## On logical paradoxes and talking sheep

It’s time for a bit of serious concentration again – here’s another fun paradox to get your head around…

Today is the birthday of Haskell Brooks Curry (12 Sep 1900 – 1 Sep 1982), an American mathematician and a pioneer of mathematical logic. He specialised in combinatorial logic, and some of his work found application in the development of modern computer programming languages.

While working on a strand of logic called ‘naïve logic’, he came up with a logical construct that became known as Curry’s paradox.

The paradox is based on the idea of a ‘conditional claim’, or (If A, then B). Consider the following conditional claim:

“If this sentence is true, then sheep can speak English.”

Even though the second part of the sentence is false (last time I checked), there’s nothing stopping us from analysing the truth of the sentence.

The quoted sentence is of the form (If A then B) where (A) refers to the sentence itself and (B) refers to the claim “sheep can speak English”. Within the context of Curry’s naïve logic, the way to prove a conditional sentence is to assume that the hypothesis (A) is true, and then to prove, based on that assumption, that the conclusion (B) is true.

So, lets start with the assumption (A) is true. Because (A) refers to the overall sentence, therefore assuming (A) is true implies that the statement (If A then B) is also true. So, because (A) is true, (B) must be true. Assuming the truth of (A) is therefore sufficient to guarantee that (B) is true, regardless of the actual truth of statement (B). Which of course results in a paradox if (B) is, in fact, false.

Phew….

We can even show Curry’s paradox occurring in formal symbolic logic. Assuming there is a formal sentence (X → Y), where X itself is equivalent to (X → Y), then a formal proof can be given for Y:

1. X → X
(rule of assumption, also called restatement of premise or of hypothesis)
2. X → (X → Y)
(substitute right side of 1, since X is equivalent to X → Y by assumption)
3. X → Y
(from 2 by contraction)
4. X
(substitute 3, since X = X → Y)
5. Y
(from 4 and 3 by rule of inference)

There you have it – convincing mathematical proof that sheep CAN speak English! 🙂

## John Macarthur and the birth of the Australian wool industry (not just another Aussie sheep joke!)

Today we celebrate the birthday of John Macarthur (3 Sep 1767 – 11 Apr 1834) the English-born Aussie who is recognised as the pioneer of the wool industry that boomed in Australia in the early 19th century, and has since been one of the country’s agricultural trademarks.

Macarthur was born in Plymouth, Devon in the UK. He began his career in the army, and after various assignments and activities became part of the New South Wales corps in 1789 and was posted to faraway Sydney, Australia. A fiery character, his life story reads like a historical romance novel, with way too many saucy details (battles with authorities, involvement in a military coup, land battles and much more) to get into on this forum.

Suffice to say, after settling in Australia, Macarthur got involved in rearing sheep for mutton, purchasing his first flock in 1795. He also purchased a small flock of Spanish Merino, imported from the Cape Colony (part of the later South Africa) in 1797. The merino is an excellent wool breed, and it didn’t take long for Macarthur to recognise the economic potential of wool production for export, as opposed to simply rearing sheep for the local meat-market. What made wool a potential export hit was the fact that it was a non-perishable commodity (a necessary feature, given Australia’s distance from the markets of the UK and Europe) and offered a high value per unit of weight.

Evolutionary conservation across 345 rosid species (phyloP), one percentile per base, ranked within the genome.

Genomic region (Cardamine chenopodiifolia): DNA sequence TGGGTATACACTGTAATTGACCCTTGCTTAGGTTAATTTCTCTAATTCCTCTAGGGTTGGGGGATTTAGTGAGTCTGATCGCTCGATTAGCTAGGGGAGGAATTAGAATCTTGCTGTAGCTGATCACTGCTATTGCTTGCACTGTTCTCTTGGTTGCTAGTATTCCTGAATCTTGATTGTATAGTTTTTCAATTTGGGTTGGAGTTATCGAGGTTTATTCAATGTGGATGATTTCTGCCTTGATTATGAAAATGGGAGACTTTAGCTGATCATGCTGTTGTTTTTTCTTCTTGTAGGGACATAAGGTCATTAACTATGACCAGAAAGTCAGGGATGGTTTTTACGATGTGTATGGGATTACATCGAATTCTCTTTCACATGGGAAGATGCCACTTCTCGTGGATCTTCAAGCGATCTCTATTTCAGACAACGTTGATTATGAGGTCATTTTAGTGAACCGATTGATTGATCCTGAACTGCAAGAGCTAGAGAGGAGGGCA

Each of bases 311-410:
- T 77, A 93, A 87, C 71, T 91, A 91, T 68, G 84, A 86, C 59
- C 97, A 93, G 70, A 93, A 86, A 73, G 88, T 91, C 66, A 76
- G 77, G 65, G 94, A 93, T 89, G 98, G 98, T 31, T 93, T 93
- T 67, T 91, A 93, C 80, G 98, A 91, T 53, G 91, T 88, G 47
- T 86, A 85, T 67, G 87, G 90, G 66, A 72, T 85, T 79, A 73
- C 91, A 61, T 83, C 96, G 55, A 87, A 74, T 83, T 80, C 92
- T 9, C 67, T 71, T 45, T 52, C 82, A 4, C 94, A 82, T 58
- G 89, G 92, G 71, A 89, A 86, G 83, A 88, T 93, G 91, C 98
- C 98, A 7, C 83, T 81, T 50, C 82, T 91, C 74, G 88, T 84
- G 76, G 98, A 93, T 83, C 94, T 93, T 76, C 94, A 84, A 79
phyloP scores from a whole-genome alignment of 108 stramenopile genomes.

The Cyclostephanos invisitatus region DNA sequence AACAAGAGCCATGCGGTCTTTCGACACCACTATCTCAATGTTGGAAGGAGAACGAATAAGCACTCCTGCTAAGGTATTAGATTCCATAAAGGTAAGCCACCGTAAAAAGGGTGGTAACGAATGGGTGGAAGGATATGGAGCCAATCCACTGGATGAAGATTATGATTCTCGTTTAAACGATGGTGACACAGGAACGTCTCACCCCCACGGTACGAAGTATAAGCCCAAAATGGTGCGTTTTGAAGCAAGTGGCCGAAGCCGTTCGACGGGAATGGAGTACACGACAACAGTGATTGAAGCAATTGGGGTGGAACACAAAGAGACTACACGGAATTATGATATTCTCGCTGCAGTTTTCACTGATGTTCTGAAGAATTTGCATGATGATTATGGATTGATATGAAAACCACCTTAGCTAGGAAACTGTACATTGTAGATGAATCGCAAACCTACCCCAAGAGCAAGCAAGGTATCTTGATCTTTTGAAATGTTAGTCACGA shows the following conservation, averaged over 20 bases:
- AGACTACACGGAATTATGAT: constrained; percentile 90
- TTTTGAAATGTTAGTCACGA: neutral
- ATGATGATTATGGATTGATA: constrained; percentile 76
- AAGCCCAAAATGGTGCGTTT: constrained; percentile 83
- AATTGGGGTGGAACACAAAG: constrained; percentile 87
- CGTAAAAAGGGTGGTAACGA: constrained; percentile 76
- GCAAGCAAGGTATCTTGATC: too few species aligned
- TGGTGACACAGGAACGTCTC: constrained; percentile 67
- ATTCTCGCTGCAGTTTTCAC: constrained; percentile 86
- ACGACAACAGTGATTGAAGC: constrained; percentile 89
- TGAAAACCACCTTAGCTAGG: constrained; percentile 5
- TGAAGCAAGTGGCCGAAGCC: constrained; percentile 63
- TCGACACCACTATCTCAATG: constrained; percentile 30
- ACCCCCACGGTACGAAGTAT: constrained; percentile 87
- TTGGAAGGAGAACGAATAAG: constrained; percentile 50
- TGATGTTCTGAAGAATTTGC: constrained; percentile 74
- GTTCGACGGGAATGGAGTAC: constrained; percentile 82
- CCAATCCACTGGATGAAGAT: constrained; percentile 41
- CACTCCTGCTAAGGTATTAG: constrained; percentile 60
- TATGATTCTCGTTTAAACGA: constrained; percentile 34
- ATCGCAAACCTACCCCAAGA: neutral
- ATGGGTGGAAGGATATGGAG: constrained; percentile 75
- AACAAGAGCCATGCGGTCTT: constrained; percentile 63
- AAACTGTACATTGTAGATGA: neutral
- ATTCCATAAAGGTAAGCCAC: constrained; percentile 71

On a trip back to London he lobbied for more land, and succeeded in being granted 5000 acres of the best pasture land in New South Wales. He became the largest sheep rearer in the colony, and made a fortune exporting merino wool to the UK, who were at the time cut off from their traditional wool supplier, Spain, as a result of the Napoleonic Wars. He also gained recognition for producing wool of the finest quality, which further upped the prices at which he was able to sell his produce.

Macarthur’s ventures opened the door for others to follow, and Australia’s wool export market started to boom in the early 19th century. It remains a key export commodity, with Australia remaining the world’s largest producer of the wool, mainly from merino sheep. New Zealand is in second place, and China in third. The wool produced in Australia and New Zealand is considered to be of the finest international quality – the best Aussie and Kiwi merino wool is known as grade 1PP, and is the industry benchmark of excellence for merino wool.

Natural wool is one of nature’s super-products. It is technically superior to synthetic materials in various ways – it has better heat insulation and superior hydryphilic properties, it is naturally flame-retardant, resistant to static electricity, and hypoallergenic.  Researchers at the Royal Melbourne Institute of Technology have developed a material blending wool and kevlar (the material often used in body armour) and it was found that the blend was lighter and cheaper, and outperformed kevlar in damp conditions.

What’s more, wool is also environmentally preferable to materials like nylon or polypropylene. According to the latest research on the role of wool in the natural  carbon cycle, it has been suggested that under the correct circumstances, wool production can potentially be carbon neutral.

So while the Aussies and Kiwis may suffer endless jokes relating to their sheep, the product being produced is something very special.  And John Macarthur deserves a tip of the hat as the bloke who kicked it all off more than 200 years ago.